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Old 03-26-2020, 09:53 AM
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Why is this robin repeatedly flying into my window?


For the last few days, a robin has appeared outside my window and made repeated attempts to fly into it. He starts from a branch maybe a foot away, so he never builds up much speed and is apparently uninjured. But he (or maybe she) is doing it over and over again. He'll bang against the window for several seconds, then take a break on that branch for a minute, and then try again. And the cycle repeats. Several times a day, several days now.

I've seen birds in the past apparently mistake a window for an opening they could fly through, and then fly into it at fatally high speed from a distance. But this seems different.

Any idea why a bird would do this?
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Old 03-26-2020, 10:09 AM
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Is it reflective? I've heard that birds will attack their reflection thinking it is an intruder in their territory.
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Old 03-26-2020, 10:09 AM
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Yes. He sees his reflection in the window and thinks it's another male. He's trying to chase it away and no doubt is quite puzzled that the other male is such a badass and refuses to be chased.

You'll dissuade him if you can eliminate the reflectivity of the window, perhaps by soaping it temporarily. He'll stop once his testosterone levels drop later in the breeding season, but that might take a while.

Mockingbirds and other birds sometimes glimpse their reflections in rear-view mirrors of parked cars and spend days battling the "other bird."

Last edited by Colibri; 03-26-2020 at 10:09 AM.
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Old 03-26-2020, 10:13 AM
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Male birds would attack my car side mirrors indefatigably in the spring until I moved to a place with a garage. Same thing.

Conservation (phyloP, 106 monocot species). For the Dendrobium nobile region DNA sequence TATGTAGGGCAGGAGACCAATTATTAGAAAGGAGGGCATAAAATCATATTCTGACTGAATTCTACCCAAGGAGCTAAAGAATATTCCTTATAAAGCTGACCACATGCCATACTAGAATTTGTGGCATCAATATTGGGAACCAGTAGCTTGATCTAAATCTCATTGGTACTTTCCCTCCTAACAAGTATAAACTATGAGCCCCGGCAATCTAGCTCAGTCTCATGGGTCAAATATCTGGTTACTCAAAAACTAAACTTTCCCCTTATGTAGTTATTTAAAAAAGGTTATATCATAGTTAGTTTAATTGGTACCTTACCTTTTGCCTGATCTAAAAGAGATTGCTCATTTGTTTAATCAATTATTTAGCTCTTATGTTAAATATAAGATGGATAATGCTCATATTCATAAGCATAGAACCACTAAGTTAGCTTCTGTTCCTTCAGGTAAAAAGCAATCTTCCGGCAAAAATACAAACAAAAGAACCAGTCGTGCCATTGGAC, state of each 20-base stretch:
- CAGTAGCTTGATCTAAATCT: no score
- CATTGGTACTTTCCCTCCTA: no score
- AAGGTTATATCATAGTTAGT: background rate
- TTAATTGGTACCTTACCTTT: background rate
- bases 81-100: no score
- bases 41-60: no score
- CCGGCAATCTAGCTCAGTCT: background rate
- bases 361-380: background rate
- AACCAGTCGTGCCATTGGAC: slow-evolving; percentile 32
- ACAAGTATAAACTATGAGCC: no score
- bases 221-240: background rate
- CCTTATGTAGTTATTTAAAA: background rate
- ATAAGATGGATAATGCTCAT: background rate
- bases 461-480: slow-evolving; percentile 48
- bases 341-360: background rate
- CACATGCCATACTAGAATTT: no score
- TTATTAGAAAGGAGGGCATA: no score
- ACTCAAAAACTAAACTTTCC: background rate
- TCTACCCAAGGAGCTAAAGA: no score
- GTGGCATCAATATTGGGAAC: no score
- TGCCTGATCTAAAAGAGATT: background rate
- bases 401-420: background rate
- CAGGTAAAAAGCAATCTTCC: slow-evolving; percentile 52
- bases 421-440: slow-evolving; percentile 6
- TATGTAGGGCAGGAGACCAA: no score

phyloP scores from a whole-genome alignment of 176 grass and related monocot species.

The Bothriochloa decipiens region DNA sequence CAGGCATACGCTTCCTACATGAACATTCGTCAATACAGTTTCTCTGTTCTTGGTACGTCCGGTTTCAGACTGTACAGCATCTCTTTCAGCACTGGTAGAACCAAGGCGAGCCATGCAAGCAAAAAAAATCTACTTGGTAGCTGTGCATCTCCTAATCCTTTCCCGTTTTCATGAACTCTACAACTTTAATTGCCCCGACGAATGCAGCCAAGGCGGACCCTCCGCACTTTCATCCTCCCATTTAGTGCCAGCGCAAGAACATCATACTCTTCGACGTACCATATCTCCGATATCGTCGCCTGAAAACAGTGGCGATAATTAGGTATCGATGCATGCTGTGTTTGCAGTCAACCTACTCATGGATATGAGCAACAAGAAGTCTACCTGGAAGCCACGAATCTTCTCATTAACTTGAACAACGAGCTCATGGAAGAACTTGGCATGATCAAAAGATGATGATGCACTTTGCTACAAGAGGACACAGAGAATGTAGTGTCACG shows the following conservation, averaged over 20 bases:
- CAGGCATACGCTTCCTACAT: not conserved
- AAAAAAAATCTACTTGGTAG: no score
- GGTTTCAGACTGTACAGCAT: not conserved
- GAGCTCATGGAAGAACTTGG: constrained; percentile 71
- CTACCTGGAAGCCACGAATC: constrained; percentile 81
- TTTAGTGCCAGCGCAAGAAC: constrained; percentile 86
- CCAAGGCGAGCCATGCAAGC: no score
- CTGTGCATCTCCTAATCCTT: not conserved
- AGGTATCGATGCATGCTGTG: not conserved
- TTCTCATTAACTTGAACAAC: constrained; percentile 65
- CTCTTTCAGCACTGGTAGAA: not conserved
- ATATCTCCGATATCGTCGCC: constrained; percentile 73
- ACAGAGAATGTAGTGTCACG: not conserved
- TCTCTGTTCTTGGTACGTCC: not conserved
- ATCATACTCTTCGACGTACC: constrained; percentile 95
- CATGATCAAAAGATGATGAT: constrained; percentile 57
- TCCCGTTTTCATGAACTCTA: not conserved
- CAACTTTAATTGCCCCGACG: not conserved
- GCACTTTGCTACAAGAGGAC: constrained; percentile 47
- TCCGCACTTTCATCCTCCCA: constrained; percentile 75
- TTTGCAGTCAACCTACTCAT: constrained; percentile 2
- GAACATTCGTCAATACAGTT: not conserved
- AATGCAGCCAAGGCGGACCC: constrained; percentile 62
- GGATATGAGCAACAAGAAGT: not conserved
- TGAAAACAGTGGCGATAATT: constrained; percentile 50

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Old 03-26-2020, 10:30 AM
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Last year I had a brownheaded cowbird doing a similar thing. I had a thread here about it and learned that birds can see reflections where we can't and he was doing the aggressive territory thing. He kept at it for a long time.
Well, Kevin is back. (We named him Kevin, and we like to think it's the same bird this season, though who knows.)
My son got tired of Kevin's pecking at the window and put a Post-It note in the window that says "Kevin, go away!"
It seems to be working.
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Old 03-26-2020, 11:16 AM
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Over the last week, we have had three birds come down our wood-burning stove chimney, to end up flapping and fluttering and making a commotion. We have to come down, open the window, then open the stove and wait for the bird to leave.

It's worse when they do it at night: they tend to fly towards the light, but at night it's difficult to make the window any lighter than anything else they can see when they emerge from the stove, so they end up flying around the room haphazardly. (I finally figured out we could open the door to the attached garage, and the garage has bright fluorescents; it worked)